Better than the cheese or ham, I promise you

We decided to spend a night in Parma last week, on our drive from London down to Umbria. (Yup! It’s holiday time again, lucky us, and we’re back on the same little organic farm: our third visit, and loving it as much as ever.)

We’d never been to Parma before but we love the cheese and we love the ham, so honouring those with a visit seemed absolutely right. I even like Parma violets, despite their slightly sickly taste, although I know those haven’t been made in Parma for centuries. Anyway, what’s not to like?

And as it turned out we were spot-on about that – but only because of something we didn’t know about: the Baptistery of the Duomo in the old town. It took my breath away it’s so beautiful – and this in a country filled with astounding beauty of every kind.  The city had the good sense to commission an architect called Benedetti Antelami to build it in 1196, and the octagonal building is covered in pale pink marble from Verona. There’s a lovely statue of Solomon and Sheba outside, which you can just see in the photo above (I took it with my iPhone which doesn’t seem to be as good at focal length as it is at closeups.)

And inside there are 16 alcoves and an astonishing domed ceiling, all decorated with paintings and sculptures. Like this one.

The Michelin guides don’t rate the Baptistery worth the journey (which would give it three stars): it gets only two stars, which means it’s worth a look if you happen to be passing. I think the Tyre Man is mistaken.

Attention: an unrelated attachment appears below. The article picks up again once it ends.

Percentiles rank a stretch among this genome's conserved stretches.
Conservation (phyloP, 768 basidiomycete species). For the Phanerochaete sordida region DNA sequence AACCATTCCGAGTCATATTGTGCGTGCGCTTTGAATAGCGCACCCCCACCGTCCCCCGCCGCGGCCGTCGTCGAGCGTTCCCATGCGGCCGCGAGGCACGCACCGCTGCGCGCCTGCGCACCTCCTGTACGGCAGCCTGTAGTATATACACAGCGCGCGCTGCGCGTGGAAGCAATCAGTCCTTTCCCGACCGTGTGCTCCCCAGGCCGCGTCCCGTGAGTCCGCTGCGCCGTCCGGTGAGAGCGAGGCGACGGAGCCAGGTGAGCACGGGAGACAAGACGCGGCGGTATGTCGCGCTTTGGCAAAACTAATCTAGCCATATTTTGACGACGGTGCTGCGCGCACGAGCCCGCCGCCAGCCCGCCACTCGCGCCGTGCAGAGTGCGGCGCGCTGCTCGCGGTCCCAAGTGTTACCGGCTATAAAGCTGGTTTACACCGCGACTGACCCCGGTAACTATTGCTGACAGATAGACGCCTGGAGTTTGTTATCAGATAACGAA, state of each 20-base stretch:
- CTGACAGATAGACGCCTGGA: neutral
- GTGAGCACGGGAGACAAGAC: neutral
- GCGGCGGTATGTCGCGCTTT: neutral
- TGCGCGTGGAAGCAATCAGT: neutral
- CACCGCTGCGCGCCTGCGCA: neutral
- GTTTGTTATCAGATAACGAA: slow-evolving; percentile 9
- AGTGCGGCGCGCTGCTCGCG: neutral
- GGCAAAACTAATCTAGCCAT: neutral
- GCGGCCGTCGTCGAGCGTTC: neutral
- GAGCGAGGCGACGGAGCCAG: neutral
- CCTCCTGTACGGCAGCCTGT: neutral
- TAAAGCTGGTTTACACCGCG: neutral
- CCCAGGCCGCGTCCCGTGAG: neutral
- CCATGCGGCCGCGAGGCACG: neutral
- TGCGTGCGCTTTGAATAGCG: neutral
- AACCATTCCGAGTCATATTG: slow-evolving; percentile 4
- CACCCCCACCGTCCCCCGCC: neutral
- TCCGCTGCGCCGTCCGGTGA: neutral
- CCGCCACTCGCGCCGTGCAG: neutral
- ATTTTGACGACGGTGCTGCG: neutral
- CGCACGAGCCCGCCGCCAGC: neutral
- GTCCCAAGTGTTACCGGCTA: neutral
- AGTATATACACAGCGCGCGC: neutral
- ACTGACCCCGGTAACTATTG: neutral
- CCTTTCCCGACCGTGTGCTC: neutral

Parmigiano is a truly great cheese with complex flavours, and that slightly salty, slightly granular texture has a lot going for it.  And Prosciutto di Parma is the king of hams – a silky, tender, melting jewel in the crown of Italian cuisine.

But the Baptistery! I promise you, seeing the Baptistery will make you forget about food. And in Italy that’s a tough call.

2 Responses to “Better than the cheese or ham, I promise you”

  1. Frances Thomas Says:

    We ended up in Parma more or less by mistake once and fell in love with it. A city with a kind of dignity to it. And we also noticed how beautiful all the young people were – like living Florentine frescoes. I’m seriously envious.

  2. admin Says:

    Those young faces from Florentine frescoes are all over Tuscany and Umbria too – it takes your breath away sometimes to see them wearing jeans and tshirts, walking along the street.

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